So, good news! I received my DVD of The God Who Wasn’t There for my participation in the Rational Response Squad’s Blasphemy Challenge, just as promised! It’s very well done and contains a lot of great extended interviews and extra commentary tracks.
Reader Alex sent me a link to this blog in which a well-meaning woman tries to assemble a group to pray for all the poor souls who have participated in the Blasphemy Challenge. On the one hand, this is very sweet. She wants to try to save the lost souls participating in the challenge; of course this means she doesn’t believe in the inerrancy of the Bible, which states that we’re all going to hell and there IS no saving us at this point. Anyway, what I find amusing/frightening is that she calls the Challenge “extremely disturbing” a mere two sentences after praising BattleCry, easily one of the most disturbing religious movements since the Dark Ages. This is a serious campaign by fundamentalists using violent war imagery to recruit kids into their ranks. They condemn the quiet, thoughtful Christians as “pew-sitters” who only want peace and happiness, of all things. They hold large concerts packed with teens, during which time they preach their hatred of homosexuals and telling the kids, “No souls can be saved without the shedding of blood. Blood must be shed!” Now that’s extremely disturbing — not at all like people declaring their lack of religion on the Internet. Journalist Sunsara Taylor wrote a fantastic three-part story on the movement, which you can find here.
What I find particularly amusing, though, is the incredible avalanche of replies posted to the blog — all from atheists. I mean, wow. I didn’t see a single “amen, sister.” Well, except the one that turned out to be another ironic response from an atheist. My personal favorite response came in the message Alex sent me along with the link: “Because what can be more efficient than 50 people sitting in a room silently wishing that something will go away?”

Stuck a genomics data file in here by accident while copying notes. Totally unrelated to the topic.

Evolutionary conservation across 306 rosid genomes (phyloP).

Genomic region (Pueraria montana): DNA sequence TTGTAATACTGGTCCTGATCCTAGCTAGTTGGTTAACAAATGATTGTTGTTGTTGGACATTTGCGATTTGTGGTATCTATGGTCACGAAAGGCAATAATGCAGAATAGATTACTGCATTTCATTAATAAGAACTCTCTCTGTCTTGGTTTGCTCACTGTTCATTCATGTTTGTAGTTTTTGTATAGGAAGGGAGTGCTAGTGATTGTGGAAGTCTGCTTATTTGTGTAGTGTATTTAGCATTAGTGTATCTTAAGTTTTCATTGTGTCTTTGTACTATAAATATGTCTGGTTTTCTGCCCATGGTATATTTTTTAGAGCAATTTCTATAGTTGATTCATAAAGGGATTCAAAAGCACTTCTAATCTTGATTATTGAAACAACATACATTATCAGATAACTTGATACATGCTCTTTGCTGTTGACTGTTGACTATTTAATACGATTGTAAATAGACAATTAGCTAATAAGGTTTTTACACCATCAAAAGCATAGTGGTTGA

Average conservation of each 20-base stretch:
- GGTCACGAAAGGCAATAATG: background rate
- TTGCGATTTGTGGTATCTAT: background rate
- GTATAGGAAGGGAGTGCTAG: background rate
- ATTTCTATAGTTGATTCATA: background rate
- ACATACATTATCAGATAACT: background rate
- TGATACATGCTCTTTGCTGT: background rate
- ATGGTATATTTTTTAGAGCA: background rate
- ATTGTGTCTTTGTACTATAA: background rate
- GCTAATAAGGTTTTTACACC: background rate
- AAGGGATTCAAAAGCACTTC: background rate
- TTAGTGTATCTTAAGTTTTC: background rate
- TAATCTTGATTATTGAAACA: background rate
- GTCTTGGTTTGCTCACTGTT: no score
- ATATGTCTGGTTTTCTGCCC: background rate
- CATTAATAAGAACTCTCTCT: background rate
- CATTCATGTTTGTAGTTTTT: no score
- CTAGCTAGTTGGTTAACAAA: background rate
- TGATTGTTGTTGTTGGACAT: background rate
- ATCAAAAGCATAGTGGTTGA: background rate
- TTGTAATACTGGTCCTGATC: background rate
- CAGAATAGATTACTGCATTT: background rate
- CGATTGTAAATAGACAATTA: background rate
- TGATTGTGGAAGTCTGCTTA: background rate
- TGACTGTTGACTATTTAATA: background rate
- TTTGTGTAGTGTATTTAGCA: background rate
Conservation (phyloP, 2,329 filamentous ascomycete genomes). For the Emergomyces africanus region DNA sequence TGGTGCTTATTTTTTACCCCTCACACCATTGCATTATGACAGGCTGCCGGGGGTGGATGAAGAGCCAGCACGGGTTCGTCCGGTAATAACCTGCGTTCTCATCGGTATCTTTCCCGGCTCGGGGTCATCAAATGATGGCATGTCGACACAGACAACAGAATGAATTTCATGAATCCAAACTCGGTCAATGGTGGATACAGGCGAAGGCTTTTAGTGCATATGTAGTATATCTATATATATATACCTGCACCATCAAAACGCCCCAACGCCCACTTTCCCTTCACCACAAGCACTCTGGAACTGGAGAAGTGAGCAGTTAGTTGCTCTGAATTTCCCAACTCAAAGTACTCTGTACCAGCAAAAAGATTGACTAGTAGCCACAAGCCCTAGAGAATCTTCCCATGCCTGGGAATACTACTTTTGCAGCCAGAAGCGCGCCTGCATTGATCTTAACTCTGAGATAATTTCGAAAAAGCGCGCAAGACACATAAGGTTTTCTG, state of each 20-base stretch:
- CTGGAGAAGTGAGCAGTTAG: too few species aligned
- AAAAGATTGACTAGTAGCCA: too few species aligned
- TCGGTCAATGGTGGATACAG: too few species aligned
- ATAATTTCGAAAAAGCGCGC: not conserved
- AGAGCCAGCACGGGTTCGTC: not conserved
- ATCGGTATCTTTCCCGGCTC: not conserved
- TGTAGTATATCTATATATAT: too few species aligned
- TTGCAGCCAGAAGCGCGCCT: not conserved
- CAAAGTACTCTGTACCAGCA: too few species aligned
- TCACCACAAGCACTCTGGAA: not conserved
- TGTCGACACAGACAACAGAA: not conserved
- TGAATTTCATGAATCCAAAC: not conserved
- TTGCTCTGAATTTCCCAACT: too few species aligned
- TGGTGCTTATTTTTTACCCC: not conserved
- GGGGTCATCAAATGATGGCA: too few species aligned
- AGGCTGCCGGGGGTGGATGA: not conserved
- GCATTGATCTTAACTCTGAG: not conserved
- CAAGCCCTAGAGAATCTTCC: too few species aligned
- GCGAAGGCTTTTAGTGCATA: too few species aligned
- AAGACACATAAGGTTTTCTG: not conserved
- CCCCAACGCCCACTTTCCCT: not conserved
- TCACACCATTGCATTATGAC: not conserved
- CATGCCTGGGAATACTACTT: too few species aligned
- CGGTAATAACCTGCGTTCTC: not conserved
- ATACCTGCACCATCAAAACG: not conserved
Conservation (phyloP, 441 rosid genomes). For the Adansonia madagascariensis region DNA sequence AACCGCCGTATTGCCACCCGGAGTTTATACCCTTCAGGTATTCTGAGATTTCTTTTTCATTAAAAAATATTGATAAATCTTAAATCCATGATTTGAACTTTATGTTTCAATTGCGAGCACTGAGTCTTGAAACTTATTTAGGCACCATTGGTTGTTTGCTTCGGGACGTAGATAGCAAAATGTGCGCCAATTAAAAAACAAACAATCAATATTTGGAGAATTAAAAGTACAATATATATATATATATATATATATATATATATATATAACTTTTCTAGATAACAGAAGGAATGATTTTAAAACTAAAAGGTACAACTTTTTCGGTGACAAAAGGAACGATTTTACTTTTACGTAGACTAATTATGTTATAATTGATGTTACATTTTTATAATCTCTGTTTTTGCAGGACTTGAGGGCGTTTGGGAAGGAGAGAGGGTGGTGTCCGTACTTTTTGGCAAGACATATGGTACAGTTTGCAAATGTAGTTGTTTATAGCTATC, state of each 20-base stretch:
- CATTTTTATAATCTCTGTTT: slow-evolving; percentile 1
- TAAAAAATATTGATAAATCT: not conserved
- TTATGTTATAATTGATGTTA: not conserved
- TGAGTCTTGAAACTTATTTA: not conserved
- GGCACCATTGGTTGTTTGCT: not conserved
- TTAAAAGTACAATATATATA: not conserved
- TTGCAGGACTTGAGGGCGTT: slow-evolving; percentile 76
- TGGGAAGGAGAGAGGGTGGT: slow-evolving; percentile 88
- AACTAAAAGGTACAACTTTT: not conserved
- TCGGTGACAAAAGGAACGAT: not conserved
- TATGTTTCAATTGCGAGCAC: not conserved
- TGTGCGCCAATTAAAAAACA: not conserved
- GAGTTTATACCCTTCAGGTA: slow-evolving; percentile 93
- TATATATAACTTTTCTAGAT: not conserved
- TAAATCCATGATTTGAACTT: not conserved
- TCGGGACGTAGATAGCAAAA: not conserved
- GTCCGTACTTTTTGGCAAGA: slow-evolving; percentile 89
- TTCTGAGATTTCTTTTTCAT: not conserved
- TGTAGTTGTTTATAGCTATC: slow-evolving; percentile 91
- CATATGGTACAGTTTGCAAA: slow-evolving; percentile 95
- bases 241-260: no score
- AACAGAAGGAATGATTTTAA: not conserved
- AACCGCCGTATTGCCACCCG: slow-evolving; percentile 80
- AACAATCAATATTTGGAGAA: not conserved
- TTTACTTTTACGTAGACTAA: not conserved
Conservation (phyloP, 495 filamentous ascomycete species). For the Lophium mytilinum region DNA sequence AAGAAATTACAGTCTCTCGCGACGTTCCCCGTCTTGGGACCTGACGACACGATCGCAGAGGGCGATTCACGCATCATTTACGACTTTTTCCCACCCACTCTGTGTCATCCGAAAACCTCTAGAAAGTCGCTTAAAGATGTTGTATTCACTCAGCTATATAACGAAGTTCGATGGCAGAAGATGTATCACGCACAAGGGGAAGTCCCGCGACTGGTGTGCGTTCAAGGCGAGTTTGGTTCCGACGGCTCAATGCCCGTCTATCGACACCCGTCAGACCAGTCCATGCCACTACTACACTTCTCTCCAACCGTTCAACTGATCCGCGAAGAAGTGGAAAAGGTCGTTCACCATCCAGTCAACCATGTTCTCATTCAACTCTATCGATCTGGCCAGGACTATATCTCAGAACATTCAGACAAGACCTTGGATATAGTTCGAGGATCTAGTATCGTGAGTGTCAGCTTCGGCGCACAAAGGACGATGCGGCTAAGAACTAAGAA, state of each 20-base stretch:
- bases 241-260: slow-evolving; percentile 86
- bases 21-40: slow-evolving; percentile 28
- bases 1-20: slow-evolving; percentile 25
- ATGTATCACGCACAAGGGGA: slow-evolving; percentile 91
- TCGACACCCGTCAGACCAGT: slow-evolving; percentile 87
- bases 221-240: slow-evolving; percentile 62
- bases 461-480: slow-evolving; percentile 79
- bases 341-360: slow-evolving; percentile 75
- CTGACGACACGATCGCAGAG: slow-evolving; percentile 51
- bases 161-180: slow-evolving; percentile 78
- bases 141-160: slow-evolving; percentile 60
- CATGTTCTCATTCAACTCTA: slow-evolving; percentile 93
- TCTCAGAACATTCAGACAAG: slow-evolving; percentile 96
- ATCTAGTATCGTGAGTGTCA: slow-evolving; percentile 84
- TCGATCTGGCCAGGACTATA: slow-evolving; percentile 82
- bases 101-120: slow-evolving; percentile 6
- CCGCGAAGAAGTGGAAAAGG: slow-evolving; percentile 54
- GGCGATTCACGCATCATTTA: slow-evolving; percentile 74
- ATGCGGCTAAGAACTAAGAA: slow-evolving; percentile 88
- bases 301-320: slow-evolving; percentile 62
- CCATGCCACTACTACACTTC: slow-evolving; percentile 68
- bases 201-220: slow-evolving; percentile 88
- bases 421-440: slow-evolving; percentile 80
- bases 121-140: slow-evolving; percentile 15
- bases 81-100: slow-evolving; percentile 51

This illustrates one of the reasons I feel the Blasphemy Challenge is a wonderful idea. It encouraged a lot of people to openly declare their lack of religion in public, something that should be so simple. If I had uploaded a video saying I was gay, would it be an insult to straight people? If I said I love the color orange, would it be an insult to those who prefer black? In what kind of backwards world do we live where such a video could be labeled as disturbing, or insulting (as many fundamentalists have claimed)?
I happen to have a number of friends who are Christians, and all of my family is Baptist. They are wonderful and loving people who understand that my lack of belief has no negative implications on their own faith. A public declaration of my lack of belief contains no insult and no harm, and a number of religious friends have sent me positive notes about the video. I appreciate those who want to help by praying for my immortal soul, so long as they remember that I’m not trying to reach through their computer monitors and rip their own souls out of their bodies and sell them to Satan.
Hold on, now there’s an idea . . .